By mid-May. 1993 the female looked obviously gravid and 5 eggs could be palpated. Starting from about that time, she refused food and in the morning of 5 June laid 5 large eggs (see Table 1 ). The eggs were placed in an incubator, at 25-28°C and very high humidity, with sphagnum moss for a substrate. Incubation period consisted continued for 48 days and the first egg hatched on 22 July, with the young emerging on the same day. Of 5 eggs 4 hatched, with the last young emerging on 24 July. Measurements of the young are presented at Table 2. For the first time they shed on 8-11th day and started to feed on pink mice soon after. There were no real problems with their feeding as all young were very aggressive and bit their preys at the slightest provocation, after which usually strangled and swallowed them. The same as their parents, young Mandarin Rat Snakes grew fast and by December they were about 1.5 times their hatching size.
Starting from 1993 , the same pair of snakes produced three clutches from which more than 15 young hatched. The general incubating routine was more or less the same and most eggs hatched successfully, with typical sex ratio being 2:1 (males:females).
|Table 1. Egg measurements of clutch from 1993|
|#||L max, mm||L min, mm||W*, g|
|1||51||24||( = 84.06 )|
|* all eggs were glued together and no individual weights were taken|
|Table 2. Measurements of the young|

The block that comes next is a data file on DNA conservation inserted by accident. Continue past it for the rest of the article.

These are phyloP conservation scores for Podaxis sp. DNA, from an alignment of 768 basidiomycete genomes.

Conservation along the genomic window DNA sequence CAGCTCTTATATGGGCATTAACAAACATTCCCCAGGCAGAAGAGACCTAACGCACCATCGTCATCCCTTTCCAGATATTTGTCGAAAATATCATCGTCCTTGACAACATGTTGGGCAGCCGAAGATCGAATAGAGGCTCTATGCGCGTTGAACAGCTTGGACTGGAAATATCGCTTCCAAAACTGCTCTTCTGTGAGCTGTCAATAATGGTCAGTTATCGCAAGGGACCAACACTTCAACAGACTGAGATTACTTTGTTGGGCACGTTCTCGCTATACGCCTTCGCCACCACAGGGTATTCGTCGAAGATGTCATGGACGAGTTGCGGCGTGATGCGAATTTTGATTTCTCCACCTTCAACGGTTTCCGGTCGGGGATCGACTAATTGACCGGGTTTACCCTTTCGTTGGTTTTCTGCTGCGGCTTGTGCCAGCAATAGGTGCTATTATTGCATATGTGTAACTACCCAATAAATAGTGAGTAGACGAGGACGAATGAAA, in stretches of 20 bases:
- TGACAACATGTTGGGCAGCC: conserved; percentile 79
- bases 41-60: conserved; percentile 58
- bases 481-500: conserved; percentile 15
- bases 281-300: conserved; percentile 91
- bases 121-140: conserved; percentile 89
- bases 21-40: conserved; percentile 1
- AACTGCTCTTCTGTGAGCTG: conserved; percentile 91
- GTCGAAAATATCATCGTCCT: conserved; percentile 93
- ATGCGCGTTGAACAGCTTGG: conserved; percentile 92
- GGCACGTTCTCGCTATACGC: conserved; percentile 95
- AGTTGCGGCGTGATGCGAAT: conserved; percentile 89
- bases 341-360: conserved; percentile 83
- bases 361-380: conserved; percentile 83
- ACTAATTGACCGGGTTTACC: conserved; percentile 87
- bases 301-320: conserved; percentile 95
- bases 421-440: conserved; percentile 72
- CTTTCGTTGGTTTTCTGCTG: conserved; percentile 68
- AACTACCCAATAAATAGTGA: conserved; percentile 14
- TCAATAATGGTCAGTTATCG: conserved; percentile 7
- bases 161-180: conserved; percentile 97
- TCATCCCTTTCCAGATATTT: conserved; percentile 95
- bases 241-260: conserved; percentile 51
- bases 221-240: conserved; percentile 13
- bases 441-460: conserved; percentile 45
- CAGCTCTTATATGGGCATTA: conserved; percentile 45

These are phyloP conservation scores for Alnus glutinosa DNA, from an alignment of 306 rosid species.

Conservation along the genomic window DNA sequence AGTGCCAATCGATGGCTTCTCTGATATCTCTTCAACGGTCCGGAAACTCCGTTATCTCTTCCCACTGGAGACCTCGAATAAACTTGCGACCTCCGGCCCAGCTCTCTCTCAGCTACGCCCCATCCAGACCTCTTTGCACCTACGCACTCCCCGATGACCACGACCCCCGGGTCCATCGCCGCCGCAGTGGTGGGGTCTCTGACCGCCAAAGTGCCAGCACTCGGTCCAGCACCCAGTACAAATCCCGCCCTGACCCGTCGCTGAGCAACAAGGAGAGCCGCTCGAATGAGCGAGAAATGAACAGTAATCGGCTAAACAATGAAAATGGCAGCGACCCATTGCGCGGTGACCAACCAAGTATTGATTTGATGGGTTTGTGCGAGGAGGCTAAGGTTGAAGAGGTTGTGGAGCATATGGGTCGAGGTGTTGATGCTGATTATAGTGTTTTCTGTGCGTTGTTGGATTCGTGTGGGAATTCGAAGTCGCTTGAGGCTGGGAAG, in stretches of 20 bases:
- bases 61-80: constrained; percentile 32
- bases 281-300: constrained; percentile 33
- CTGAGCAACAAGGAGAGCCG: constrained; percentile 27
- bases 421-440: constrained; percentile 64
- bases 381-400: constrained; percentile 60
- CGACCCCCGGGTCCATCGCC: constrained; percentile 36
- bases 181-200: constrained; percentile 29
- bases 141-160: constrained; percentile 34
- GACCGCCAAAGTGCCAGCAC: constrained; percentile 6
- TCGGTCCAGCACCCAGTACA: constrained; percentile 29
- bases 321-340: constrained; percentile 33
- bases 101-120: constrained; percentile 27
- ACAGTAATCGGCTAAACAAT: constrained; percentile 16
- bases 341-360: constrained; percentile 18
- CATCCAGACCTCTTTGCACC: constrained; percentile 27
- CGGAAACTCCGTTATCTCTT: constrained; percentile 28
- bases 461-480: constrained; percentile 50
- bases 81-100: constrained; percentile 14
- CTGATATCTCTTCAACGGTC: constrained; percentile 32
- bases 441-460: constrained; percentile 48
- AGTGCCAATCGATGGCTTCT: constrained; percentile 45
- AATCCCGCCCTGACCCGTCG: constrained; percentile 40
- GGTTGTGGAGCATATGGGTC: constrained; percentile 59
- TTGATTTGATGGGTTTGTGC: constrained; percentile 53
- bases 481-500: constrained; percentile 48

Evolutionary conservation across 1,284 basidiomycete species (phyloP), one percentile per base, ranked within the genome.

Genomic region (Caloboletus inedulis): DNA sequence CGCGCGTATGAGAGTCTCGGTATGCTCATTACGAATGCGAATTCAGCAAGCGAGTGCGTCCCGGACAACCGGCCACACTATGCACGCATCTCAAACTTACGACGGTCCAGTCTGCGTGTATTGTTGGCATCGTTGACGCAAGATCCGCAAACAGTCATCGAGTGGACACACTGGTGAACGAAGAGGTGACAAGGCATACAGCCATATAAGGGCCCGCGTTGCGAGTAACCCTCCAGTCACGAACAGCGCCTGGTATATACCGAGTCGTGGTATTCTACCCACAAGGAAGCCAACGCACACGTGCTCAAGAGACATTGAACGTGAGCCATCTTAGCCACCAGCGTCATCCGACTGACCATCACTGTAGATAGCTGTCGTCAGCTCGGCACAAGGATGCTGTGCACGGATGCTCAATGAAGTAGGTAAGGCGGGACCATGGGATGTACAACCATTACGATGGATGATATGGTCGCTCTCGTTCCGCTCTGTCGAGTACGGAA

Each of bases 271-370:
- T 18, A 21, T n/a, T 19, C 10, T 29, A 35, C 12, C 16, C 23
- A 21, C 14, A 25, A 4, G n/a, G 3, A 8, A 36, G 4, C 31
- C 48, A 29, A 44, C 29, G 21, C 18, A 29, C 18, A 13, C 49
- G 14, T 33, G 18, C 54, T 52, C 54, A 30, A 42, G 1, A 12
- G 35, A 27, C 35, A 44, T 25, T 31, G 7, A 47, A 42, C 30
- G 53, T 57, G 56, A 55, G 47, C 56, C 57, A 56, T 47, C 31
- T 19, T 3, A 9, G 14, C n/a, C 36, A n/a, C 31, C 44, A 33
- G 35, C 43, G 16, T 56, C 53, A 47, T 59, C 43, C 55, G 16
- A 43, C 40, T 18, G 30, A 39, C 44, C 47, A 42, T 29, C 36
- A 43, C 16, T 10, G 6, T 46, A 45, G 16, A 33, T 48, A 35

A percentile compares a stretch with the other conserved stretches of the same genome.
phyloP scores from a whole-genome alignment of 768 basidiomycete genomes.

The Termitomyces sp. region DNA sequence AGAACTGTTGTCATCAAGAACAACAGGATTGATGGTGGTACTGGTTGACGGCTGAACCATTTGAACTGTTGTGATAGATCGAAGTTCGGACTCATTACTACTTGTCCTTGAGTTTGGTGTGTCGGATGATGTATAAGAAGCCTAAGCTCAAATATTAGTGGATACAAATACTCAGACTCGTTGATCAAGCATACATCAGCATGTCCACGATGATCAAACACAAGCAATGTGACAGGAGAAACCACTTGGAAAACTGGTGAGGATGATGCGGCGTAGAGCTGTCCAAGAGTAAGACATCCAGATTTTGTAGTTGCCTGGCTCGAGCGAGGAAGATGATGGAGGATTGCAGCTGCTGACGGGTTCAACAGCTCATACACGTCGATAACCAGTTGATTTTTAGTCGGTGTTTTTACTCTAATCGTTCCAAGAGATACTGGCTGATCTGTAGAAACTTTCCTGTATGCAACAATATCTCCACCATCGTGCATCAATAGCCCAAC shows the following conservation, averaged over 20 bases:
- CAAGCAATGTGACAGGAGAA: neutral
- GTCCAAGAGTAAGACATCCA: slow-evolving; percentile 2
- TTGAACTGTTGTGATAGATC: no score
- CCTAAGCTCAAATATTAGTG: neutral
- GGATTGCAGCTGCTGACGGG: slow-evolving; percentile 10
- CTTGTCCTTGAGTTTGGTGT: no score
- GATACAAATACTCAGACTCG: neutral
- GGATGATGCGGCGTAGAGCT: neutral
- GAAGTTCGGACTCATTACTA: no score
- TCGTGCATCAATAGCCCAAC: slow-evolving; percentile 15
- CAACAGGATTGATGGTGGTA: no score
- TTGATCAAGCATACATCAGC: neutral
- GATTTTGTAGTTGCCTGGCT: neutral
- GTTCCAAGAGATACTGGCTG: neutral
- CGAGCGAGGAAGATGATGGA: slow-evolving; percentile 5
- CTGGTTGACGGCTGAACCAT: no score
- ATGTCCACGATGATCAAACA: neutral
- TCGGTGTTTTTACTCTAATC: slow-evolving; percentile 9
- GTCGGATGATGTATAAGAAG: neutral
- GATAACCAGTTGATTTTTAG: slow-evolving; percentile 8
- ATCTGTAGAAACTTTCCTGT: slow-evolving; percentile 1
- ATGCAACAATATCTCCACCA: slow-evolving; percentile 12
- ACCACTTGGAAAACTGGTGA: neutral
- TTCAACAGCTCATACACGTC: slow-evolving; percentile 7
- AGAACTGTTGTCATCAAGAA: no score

|Year||#||Lc,mm||Lvd, mm||W, g|
Basing upon our 6-year experience with Mandarin Rat Snakes, we consider this species not as difficult to maintain and to breed in captivity as the general public perception believes it to be, of course, provided the animals are either captive bred or. if they are wild-caught, are treated for parasites immediately upon arrival. Antibiotic prophylaxis is also very advisable. Temperature requirements are of vital importance as, if overheated, these snakes tend to become ill and die rather fast. It also should be noted that Mandarin Rat Snakes are easily stressed and for successful husbandry they should be provided with enough shelters and better are kept separately.
Fleck. J. 1985. Bemerkungen zur Haltung von Elaphe mandarinus (Cantor, 1842) (Serpentes:Colubridae). Salamandra 21 (2/3): 157-160.
Trutnau. L. 1980. Schlangen 1. Stuttgart (Ulmer):185-186.
Asiatic Herpetological Research Vol. 7. pp. 85-86
Republished under open access licence: non profit, adaptive.